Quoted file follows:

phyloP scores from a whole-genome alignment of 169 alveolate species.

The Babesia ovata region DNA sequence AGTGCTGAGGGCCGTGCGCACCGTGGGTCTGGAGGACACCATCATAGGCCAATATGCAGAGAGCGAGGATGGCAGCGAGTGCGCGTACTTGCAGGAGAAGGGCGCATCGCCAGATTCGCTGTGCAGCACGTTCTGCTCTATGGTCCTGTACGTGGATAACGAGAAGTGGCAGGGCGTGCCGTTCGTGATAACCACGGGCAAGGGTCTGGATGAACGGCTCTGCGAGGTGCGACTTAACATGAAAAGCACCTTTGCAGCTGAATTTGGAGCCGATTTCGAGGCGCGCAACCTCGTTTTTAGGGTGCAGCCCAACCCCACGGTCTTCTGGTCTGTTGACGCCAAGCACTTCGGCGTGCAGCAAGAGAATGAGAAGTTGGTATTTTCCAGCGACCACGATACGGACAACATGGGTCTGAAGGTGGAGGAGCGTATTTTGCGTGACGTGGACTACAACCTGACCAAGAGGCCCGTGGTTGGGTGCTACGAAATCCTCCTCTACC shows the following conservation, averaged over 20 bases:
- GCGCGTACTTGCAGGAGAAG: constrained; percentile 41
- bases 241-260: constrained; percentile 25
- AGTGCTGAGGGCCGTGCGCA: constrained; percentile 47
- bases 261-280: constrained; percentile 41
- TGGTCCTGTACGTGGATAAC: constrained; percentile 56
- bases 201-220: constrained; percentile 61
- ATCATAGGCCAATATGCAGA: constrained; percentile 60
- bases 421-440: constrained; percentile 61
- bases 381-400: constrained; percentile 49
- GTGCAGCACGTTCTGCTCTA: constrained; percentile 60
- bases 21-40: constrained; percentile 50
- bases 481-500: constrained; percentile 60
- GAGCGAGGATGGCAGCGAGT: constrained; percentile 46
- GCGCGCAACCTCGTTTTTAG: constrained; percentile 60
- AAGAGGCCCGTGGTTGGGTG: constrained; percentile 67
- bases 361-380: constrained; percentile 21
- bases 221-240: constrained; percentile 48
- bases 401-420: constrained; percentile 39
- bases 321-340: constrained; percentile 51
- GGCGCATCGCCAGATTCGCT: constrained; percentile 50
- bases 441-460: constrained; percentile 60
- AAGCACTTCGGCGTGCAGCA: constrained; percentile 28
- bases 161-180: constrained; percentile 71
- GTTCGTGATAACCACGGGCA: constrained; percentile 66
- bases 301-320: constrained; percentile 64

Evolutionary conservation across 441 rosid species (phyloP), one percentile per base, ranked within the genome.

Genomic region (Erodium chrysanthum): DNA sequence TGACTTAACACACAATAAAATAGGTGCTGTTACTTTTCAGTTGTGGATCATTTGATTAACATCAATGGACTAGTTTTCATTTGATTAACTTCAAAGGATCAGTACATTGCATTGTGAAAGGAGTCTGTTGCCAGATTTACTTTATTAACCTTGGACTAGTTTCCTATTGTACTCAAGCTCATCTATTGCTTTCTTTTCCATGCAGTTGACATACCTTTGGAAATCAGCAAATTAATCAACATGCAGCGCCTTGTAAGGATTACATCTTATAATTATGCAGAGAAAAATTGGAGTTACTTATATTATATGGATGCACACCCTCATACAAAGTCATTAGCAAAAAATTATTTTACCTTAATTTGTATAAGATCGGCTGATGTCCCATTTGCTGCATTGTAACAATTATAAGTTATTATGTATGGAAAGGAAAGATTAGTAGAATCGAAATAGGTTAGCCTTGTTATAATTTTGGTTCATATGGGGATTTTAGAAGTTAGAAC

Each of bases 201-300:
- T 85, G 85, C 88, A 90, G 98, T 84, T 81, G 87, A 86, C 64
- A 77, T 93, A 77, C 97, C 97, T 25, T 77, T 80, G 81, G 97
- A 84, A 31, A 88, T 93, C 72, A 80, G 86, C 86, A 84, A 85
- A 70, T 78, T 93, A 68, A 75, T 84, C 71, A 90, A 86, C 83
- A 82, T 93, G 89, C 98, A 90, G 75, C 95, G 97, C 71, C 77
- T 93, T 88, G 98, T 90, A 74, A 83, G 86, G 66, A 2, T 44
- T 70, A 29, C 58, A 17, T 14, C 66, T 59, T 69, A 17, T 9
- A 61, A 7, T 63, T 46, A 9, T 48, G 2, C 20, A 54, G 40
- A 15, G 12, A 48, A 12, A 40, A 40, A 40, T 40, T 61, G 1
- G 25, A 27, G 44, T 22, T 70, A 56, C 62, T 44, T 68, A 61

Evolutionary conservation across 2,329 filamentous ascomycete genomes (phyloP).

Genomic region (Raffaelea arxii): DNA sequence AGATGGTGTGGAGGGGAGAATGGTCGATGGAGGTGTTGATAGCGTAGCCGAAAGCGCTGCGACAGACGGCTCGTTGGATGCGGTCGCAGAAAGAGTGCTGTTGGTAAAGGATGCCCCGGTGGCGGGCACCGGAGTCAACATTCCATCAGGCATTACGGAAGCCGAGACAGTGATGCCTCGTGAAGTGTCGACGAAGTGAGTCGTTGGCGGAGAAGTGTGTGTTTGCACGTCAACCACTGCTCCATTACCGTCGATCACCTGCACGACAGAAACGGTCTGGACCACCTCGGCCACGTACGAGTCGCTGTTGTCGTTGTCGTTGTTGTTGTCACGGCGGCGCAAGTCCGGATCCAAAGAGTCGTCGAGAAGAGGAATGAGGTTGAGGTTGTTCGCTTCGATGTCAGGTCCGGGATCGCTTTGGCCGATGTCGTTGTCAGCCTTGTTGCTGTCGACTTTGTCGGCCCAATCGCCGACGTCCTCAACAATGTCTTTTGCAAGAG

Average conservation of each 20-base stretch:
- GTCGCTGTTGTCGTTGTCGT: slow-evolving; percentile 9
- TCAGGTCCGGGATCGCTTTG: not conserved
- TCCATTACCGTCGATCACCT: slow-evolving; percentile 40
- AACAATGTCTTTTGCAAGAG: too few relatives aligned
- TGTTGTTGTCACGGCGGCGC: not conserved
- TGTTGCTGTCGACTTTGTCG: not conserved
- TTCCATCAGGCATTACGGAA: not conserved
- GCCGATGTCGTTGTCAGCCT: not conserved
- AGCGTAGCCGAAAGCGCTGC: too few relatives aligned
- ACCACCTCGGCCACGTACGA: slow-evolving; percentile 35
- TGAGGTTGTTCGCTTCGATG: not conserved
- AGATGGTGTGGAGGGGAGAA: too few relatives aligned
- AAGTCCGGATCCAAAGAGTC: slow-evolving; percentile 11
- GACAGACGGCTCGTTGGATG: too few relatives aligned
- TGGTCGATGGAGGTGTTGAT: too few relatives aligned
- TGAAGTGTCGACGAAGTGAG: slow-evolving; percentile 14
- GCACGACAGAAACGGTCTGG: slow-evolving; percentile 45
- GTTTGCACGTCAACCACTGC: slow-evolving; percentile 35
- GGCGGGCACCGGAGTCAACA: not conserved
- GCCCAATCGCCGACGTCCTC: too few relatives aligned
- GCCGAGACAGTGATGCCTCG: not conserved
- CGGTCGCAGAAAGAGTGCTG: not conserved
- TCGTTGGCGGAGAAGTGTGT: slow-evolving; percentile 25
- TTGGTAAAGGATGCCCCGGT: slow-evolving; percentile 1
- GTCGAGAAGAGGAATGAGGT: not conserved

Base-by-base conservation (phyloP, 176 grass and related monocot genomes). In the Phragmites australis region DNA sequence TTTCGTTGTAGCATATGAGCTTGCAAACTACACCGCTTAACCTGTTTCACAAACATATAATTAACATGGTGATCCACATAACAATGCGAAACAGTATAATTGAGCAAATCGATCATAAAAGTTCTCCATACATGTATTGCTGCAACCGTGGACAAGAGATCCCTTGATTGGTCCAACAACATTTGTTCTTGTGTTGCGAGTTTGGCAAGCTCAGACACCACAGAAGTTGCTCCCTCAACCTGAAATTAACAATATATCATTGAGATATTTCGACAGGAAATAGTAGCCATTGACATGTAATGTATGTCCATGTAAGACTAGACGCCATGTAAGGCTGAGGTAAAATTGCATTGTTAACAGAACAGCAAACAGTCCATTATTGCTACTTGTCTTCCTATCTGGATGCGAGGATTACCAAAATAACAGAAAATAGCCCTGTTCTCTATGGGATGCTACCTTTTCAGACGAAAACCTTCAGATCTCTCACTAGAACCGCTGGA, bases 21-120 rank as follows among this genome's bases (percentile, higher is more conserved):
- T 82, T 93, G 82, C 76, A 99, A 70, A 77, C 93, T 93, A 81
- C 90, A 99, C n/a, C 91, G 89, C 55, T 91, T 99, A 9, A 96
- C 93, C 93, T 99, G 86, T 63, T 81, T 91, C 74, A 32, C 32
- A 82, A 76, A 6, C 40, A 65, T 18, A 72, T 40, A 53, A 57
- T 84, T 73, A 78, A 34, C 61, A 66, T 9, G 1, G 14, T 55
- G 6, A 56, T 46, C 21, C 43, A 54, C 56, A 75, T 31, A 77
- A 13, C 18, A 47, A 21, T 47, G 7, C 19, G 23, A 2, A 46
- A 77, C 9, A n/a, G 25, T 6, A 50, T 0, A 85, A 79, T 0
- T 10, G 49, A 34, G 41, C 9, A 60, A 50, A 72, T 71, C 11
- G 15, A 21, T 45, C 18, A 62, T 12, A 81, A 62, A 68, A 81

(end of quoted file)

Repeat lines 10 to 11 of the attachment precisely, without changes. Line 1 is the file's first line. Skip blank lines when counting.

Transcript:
- bases 421-440: constrained; percentile 61
- bases 381-400: constrained; percentile 49